His routines for pressing and shipping vinyl are similarly straightforward. He’s among the oldest customers of Blue Sprocket Pressing in Harrisonburg; the first Dogwood Tales album, “Too Hard to Tell,” was among the first projects Blue Sprocket completed after firing up their equipment in 2018 – fitting, given that the band is based in Harrisonburg.
WarHen hasn’t experienced the crippling manufacturing delays currently plaguing the industry. “I hear these horror stories [from] people like, ‘Oh my God, I’m not going to get my record until 2023,’ or ‘It’s a year turnaround.’ But it hasn’t been that bad for me.”
He has, however, felt the widely reported postal pains as a vinyl consumer. “I’m convinced that the Jersey City USPS hub has the sickest record collection in all of America, because stuff always gets stuck there.”
Living so close to Blue Sprocket means he can drive to pick up freshly minted albums, reducing costs and avoiding shipping snags that would otherwise impact listeners. Despite having unboxed dozens of pressings, Parker’s joy upon seeing the turntable-ready fruits of his labor hasn’t waned. “When you open that box for the first time and see the jacket and the artwork and everything, it’s awesome,” he confirms.
He takes great care to pass that joy along. WarHen orders are packaged by Parker himself, and each contains a hand-written thank-you note.
“It’s as close as you can get without it being an actual in-person transaction,” he describes. “There’s a sense of calm knowing I got the email that confirmed the order, I pulled the record off the shelf, I put it in the box, I printed off the label and I put it in the mail. There’s no middle man there.”
There may not be a middle man, but Parker did start out with a business partner: co-founder Mike Hennigar, who was the “Hen” to Warren’s “War.” Hennigar’s involvement was short-lived, owing to an early realization that the label was unlikely to be a financial boon. “We weren’t going to be padding our wallets very much,” Parker admits.
Nevertheless, the name WarHen stuck, Parker and Hennigar remained friends and Parker calls Hennigar a “long-time supporter.” Perhaps unsurprisingly, Parker places relationships at the forefront when asked about what’s stuck with him during the label’s first 10 years.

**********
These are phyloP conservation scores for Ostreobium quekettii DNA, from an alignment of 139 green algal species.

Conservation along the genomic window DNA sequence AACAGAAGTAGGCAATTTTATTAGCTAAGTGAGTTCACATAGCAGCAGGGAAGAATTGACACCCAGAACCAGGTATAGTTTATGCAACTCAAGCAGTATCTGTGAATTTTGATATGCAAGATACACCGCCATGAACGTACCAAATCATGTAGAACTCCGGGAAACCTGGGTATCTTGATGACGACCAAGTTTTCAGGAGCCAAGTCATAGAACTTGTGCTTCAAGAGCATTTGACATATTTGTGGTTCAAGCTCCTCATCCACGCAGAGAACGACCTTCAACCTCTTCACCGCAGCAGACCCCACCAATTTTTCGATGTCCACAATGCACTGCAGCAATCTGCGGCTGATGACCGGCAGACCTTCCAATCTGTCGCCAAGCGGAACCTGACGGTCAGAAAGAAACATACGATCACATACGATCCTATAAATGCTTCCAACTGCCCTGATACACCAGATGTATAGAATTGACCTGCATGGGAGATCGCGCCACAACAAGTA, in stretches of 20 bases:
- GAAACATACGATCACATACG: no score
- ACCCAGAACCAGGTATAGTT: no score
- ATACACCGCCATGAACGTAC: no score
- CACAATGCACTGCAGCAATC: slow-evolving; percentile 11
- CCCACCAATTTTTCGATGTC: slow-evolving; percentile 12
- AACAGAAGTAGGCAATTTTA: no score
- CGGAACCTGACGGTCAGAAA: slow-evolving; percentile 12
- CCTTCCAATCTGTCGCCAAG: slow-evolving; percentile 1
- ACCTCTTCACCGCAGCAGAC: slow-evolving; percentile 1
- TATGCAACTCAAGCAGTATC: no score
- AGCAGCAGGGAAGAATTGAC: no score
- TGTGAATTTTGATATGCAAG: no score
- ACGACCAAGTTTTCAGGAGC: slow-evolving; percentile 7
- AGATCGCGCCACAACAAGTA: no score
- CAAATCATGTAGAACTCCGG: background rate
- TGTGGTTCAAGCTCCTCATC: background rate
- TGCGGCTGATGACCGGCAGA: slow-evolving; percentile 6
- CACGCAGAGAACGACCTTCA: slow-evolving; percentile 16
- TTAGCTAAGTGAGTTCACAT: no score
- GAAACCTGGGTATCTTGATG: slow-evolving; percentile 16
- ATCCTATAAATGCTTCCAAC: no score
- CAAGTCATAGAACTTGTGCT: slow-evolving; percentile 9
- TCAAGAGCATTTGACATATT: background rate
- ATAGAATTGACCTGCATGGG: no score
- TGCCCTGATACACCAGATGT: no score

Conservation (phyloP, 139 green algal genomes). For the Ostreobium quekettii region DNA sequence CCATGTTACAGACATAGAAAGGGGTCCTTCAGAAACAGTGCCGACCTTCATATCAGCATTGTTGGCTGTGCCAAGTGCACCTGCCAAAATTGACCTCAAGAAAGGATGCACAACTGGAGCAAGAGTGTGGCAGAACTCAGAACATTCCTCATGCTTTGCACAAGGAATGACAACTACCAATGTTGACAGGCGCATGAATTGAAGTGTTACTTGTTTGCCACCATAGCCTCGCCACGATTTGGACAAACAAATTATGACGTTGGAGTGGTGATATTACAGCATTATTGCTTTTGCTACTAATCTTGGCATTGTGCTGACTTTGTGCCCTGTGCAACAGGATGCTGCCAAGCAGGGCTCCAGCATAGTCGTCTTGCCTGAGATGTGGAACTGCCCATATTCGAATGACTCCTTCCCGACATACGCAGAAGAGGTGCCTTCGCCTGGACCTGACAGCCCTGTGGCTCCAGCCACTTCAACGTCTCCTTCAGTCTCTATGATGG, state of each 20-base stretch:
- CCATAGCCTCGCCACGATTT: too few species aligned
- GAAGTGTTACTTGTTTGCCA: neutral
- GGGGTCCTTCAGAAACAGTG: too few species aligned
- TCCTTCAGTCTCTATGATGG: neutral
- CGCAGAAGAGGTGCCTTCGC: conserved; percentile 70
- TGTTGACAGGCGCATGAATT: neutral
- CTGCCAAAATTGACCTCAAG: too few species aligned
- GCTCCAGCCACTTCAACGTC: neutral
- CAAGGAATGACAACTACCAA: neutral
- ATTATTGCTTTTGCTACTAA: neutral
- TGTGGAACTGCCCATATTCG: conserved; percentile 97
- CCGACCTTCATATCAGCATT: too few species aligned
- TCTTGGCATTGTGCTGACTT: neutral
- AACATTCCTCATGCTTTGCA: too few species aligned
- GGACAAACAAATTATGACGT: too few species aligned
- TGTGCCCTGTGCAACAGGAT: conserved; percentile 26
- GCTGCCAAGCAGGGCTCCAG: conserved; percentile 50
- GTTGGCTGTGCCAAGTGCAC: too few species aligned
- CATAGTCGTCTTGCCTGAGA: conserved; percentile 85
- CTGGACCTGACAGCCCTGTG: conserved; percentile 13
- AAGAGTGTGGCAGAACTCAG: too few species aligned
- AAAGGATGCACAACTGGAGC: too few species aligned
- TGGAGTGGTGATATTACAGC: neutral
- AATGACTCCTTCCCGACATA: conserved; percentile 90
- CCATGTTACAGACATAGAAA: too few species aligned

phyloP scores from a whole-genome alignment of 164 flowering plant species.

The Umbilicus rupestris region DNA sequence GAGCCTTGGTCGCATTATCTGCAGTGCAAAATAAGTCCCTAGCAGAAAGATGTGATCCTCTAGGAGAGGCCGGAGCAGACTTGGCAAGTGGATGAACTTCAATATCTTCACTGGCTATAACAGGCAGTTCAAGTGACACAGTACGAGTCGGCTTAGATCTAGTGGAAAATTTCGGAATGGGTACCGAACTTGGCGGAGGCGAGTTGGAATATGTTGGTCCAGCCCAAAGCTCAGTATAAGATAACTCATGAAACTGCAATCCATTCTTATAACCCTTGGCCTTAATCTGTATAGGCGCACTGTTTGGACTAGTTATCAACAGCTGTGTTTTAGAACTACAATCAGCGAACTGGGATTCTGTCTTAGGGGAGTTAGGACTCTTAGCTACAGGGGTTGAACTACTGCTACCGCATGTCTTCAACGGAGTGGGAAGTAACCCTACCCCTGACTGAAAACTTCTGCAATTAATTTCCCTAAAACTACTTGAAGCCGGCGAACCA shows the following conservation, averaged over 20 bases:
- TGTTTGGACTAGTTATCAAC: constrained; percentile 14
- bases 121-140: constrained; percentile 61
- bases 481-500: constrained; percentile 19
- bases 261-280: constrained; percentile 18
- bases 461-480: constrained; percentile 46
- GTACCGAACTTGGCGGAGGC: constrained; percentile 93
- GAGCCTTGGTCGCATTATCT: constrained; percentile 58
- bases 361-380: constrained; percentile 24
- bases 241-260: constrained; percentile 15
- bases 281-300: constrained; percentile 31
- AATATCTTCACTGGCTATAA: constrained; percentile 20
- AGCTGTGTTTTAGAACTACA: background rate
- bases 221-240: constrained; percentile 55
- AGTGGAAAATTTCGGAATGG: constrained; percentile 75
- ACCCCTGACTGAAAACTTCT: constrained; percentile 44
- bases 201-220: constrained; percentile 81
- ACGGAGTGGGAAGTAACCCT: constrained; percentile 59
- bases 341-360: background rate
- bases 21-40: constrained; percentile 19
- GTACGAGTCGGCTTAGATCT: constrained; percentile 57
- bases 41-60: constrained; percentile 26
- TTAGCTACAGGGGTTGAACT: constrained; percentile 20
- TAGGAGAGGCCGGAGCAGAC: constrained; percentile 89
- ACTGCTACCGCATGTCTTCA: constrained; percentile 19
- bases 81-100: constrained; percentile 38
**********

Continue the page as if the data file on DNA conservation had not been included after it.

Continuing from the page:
“I’ve made a lot of really wonderful friendships,” he says. “I’ve met a lot of people, and it’s just been a very beneficial thing to my life in general.”
“It’s one of these examples of how important having a community and a network of like-minded people is when you’re making art,” says Justin Black, who was encouraged to join the label’s roster by a prior WarHen signee, and who has successfully encouraged others to sign on since.
“What’s really cool is growing with these people,” Black says. “It’s growing in this way that realistic, and it’s manageable, and it’s real.”
Parker plans to keep that momentum going this year with a busy slate of new releases, archival drops and special shows grouped under the “WARHEN/TEN” banner. In the meantime, take a deep dive into the history of WarHen Records below, with seven particularly pivotal albums chosen by Parker himself.
Seven Pivotal Albums from WarHen Records’ First 10 Years
Sarah White & the Pearls – “Married Life” b/w “I.L.Y.” (2012)
Sarah White lays claim to the WH001 serial number as WarHen Records’ first official release. White contributed another single to WarHen’s “No Cover Covers” series in 2020.
Parker: “The first one – Sarah White’s seven-inch. That was probably the ultimate, because that was the one that started it all.”
Wrinkle Neck Mules – “I Never Thought It Would Go This Far” (2015)
Richmond roots-rock band Wrinkle Neck Mules was among WarHen’s first multi-release artists. This 13-song, two-disc set was pressed to orange marble wax and is now highly sought after by collectors.
Parker: “It’s funny, the title of that record now resonates on a much deeper wavelength than it did back then. I hadn’t even really thought about that until now. That one seemed like a big deal. Two LPs, big gatefold packaging.”